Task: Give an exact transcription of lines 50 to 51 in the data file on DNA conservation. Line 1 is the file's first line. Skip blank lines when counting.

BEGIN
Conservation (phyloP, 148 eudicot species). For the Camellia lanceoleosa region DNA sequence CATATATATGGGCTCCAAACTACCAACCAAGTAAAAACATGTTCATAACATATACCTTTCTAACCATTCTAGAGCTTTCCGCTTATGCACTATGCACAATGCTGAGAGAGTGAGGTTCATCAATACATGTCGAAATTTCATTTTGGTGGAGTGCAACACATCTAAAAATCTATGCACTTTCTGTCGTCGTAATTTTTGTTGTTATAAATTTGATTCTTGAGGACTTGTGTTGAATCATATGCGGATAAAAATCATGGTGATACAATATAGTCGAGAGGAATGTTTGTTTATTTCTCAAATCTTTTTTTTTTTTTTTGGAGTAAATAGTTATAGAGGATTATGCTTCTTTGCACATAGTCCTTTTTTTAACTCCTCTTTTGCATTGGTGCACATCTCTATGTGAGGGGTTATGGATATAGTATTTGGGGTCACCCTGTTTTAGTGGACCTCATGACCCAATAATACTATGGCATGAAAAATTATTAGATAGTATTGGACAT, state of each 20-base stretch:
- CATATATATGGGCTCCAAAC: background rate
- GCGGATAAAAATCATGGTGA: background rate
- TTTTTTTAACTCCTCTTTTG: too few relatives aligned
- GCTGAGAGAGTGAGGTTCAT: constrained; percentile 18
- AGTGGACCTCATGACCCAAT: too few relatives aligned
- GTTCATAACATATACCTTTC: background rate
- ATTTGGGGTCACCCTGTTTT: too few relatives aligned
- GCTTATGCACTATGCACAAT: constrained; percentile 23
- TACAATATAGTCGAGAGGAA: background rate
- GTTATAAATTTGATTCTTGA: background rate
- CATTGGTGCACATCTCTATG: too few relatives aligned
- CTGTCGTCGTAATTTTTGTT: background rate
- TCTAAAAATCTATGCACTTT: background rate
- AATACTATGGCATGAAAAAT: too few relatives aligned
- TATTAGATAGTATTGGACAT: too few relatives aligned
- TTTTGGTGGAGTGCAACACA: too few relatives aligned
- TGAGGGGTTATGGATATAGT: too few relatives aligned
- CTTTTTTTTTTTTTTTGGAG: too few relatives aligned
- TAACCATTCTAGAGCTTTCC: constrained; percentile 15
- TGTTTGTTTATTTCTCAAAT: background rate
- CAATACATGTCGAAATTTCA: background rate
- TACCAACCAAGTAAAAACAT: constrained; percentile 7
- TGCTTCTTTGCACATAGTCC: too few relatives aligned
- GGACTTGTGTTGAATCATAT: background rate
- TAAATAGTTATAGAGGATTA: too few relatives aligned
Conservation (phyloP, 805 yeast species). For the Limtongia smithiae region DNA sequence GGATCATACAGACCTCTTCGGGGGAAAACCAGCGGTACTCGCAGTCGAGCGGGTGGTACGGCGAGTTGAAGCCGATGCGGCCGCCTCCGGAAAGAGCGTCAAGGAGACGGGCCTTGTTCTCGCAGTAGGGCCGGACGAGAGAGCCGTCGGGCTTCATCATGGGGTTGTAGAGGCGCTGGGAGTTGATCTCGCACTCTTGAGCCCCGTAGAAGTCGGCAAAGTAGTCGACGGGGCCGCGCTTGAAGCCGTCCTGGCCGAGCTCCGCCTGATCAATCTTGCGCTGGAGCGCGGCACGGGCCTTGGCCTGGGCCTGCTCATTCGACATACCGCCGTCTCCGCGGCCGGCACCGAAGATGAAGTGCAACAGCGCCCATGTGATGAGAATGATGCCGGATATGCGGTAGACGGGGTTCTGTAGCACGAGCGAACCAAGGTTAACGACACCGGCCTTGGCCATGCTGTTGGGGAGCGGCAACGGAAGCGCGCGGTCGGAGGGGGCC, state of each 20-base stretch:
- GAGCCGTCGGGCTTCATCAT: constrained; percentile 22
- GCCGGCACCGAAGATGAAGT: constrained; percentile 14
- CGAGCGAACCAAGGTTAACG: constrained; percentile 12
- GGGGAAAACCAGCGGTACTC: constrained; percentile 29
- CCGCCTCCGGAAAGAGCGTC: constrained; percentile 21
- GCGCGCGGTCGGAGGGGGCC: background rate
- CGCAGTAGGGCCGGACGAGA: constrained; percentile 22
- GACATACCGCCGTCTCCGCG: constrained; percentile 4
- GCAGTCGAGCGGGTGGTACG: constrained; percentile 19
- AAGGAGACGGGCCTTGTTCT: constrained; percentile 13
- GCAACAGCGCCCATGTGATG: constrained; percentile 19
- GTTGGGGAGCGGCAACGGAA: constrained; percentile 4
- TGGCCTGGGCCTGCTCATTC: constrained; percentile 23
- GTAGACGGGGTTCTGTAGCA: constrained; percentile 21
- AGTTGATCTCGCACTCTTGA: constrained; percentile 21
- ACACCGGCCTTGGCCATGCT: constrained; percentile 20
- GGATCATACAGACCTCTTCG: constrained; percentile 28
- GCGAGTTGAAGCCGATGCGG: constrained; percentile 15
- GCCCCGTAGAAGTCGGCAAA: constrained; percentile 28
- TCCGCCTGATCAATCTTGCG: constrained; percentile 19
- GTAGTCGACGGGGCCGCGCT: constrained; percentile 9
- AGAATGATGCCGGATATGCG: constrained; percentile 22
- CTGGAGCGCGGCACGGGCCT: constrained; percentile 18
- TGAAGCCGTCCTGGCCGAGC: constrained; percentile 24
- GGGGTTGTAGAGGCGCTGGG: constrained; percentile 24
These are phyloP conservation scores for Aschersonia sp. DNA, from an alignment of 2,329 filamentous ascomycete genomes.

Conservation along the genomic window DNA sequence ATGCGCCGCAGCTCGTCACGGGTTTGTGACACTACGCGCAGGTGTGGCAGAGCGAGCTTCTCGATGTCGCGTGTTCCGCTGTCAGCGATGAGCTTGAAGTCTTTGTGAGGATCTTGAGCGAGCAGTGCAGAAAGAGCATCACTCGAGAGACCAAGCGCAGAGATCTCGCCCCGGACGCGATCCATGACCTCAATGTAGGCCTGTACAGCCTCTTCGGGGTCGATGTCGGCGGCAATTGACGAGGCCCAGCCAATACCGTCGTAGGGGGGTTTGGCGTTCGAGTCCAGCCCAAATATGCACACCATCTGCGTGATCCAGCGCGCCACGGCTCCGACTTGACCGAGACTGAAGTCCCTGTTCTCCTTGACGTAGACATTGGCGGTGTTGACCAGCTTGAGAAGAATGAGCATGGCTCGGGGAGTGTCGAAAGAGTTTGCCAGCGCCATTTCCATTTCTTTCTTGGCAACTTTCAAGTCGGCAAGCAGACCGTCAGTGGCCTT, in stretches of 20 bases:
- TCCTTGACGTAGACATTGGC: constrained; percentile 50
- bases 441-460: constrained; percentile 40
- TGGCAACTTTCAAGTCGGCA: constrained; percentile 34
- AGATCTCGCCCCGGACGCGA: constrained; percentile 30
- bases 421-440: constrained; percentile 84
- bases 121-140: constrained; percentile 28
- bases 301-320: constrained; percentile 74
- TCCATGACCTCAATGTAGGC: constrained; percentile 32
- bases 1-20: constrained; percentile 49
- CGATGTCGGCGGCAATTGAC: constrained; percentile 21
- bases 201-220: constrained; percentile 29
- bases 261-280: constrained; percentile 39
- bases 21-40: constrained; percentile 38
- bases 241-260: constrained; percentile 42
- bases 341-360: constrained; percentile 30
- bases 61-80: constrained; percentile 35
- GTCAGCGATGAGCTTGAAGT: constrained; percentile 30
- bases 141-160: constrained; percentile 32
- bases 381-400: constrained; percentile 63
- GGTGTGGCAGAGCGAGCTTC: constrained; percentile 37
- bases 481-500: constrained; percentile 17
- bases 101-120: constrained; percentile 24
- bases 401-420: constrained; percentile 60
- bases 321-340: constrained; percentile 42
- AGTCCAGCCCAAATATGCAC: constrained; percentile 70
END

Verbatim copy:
- CTGGAGCGCGGCACGGGCCT: constrained; percentile 18
- TGAAGCCGTCCTGGCCGAGC: constrained; percentile 24